It Happened Years Ago

By Patrick D. Kennedy - Archivist

As we leave the year 2016 … really? I was just getting adjusted to the idea that 2016 was a new year. Nonetheless, as we enter into the 17th year of the 21st century, I was thinking about how people observed the passing of an old year and the beginning of a new one in the past.

As with other North American holidays, many families have their own traditions and routines during the New Year’s celebration. I can remember when I was young staying up past midnight, having sparklers and a few small firecrackers, watching the Times Square Ball drop, etc. But when my family became involved in the ministries of First Baptist Church, Troy, for a number of years I recall being at a “New Year’s Eve Watch Service.” Often playing games with friends at the church building, from 8-11, then gathering about 11 p.m. and giving thanks for the blessings of the past year and about 11:30 gathering around a several large tables put together in the form of a cross to observe and bring in the New Year by partaking in the Lord’s Supper. It was a special time.

Most common in the old news accounts are dinners, teas, and other sundry gatherings at the home of someone who decided to host an event at their home. These usually involved small-to-moderate groups of friends and family. Occasionally, some would hold a larger gathering as “the event of the evening.”

In much the same way, communities sometimes have had their own celebrations. Some have sponsored special events or gathering. And groups or organizations have at times organized gatherings for their particular organization to recognize the New Year.

Several towns in Miami County have held “First Night” celebrations at various times in the recent past. These have usually been good, safe celebrations where people could gather in various locations throughout the downtown and enjoy a myriad of activities while waiting to countdown the seconds.

In 2004, a group of Leadership Troy participants organized a “First Night” for downtown Troy. First Night is a family-friendly, alcohol-free celebration that happens in many communities around the country. The event was popular for several years.

As I have looked through past accounts of New Year’s celebrations, it seems that as much as things have changed, much has stayed the same. At various times, communities held special events, for example, West Milton on New Year’s Day 1892, held a parade in celebration of the new beginning. Included in the parade were people from Laura, Ludlow Falls, Potsdam (called Georgetown at the time) and Union. The Laura and Union bands apparently provided music.

During the same year, the Troy Fire Department held their “annual New Year’s evening banquet.” It was deemed a success and was open to all friends of the department. Three large rooms on the second story of the fire department were open and crowded with people and “eatables.” During those years, the fire department was located in the building next to the City Hall, on S. Market St.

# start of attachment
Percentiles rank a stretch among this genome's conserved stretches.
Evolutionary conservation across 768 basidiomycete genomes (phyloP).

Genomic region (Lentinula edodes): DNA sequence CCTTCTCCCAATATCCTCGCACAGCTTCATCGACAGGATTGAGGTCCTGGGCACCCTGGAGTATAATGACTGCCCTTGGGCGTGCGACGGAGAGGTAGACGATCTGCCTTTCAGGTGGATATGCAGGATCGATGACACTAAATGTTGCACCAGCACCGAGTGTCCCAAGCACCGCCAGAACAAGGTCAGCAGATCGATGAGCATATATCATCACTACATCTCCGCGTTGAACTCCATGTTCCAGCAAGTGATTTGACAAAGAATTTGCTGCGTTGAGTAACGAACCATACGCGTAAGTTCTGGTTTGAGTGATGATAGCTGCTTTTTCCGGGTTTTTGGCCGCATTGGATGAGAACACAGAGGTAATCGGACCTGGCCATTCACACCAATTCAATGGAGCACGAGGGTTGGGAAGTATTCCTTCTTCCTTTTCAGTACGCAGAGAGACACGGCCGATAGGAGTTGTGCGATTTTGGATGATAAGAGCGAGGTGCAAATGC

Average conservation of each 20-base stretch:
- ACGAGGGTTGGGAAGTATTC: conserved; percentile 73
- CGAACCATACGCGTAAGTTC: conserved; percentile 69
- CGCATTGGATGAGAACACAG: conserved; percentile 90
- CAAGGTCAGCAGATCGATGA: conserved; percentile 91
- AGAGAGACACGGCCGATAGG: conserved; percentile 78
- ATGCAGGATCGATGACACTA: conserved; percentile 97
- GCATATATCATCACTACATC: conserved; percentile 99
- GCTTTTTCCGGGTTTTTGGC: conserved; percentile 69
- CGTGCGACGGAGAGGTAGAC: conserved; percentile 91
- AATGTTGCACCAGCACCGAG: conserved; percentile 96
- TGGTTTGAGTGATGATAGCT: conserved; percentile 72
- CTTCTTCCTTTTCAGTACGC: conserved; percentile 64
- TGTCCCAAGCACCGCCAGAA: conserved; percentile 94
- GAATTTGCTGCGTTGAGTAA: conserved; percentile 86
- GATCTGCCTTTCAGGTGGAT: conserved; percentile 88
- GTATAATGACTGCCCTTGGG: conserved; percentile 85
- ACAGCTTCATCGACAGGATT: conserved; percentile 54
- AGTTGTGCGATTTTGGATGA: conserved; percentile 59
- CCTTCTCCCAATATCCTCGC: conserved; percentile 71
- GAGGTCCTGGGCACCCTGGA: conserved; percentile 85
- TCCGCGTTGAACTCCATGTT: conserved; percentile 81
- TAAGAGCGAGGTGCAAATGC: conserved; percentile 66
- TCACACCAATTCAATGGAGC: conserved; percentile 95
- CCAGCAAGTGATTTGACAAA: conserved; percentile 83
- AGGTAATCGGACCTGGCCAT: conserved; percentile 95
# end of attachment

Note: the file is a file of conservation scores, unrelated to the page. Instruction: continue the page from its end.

In 1917, articles from the Troy paper reported that a number of churches in the county held services to reflect on the past year and look to the challenge of the new one. The “Watch Night” service mentioned above was a tradition of many churches for years. Again, reflecting on the things in which to be thankful for during the quickly passing year and seeking the blessings of God for the year to come.

Sporting events have always been a big part of the New Year. After staying up past midnight, I can recall sleeping late into the morning of New Year’s Day, then later watching Bowl games on television, especially if Ohio State was in the Rose Bowl. That was always a treat because it was in the days before every game of the season was televised. So, unless I went to a game or two with my grandfather, it was probably only the second or third time I was able to watch the Buckeyes play that season.

For several years, Troy had their pre-New Year’s sporting tradition with the Troy Holiday Basketball Tournament. After Hobart Arena was constructed and opened, Troy had a venue which could host large gatherings and, in this case, a multiple team tournament. The tournaments were held between Christmas and the end of the year. The championship game of 1966 was played on Dec. 30. Unfortunately, Troy could not complete a comeback and lost to West Milton that year.

Many years very little activity was recorded, as far as community events. The newspapers would acknowledge the passing of the old and ringing in of the new with business advertisements wishing everyone a “Happy New Year” and the printing of a litany of events in the city or county from the past year, but, otherwise, little else took place.

Through the years, I suspect, most people gathered with friends, family, and as church groups, organizations, etc. to ring in the beginning of a new year.

Whatever you are planning for this New Year’s Eve and New Year’s Day, have great time remembering, celebrating, watching football and being with people, but remember, your life, or that of another, is not worth having too much fun.

By Patrick D. Kennedy


Patrick D. Kennedy is archivist at the Troy-Miami County Public Library’s Local History Library, 100 W. Main St., Troy. He may be contacted by calling (937) 335-4082 or sending an email to

Patrick D. Kennedy is archivist at the Troy-Miami County Public Library’s Local History Library, 100 W. Main St., Troy. He may be contacted by calling (937) 335-4082 or sending an email to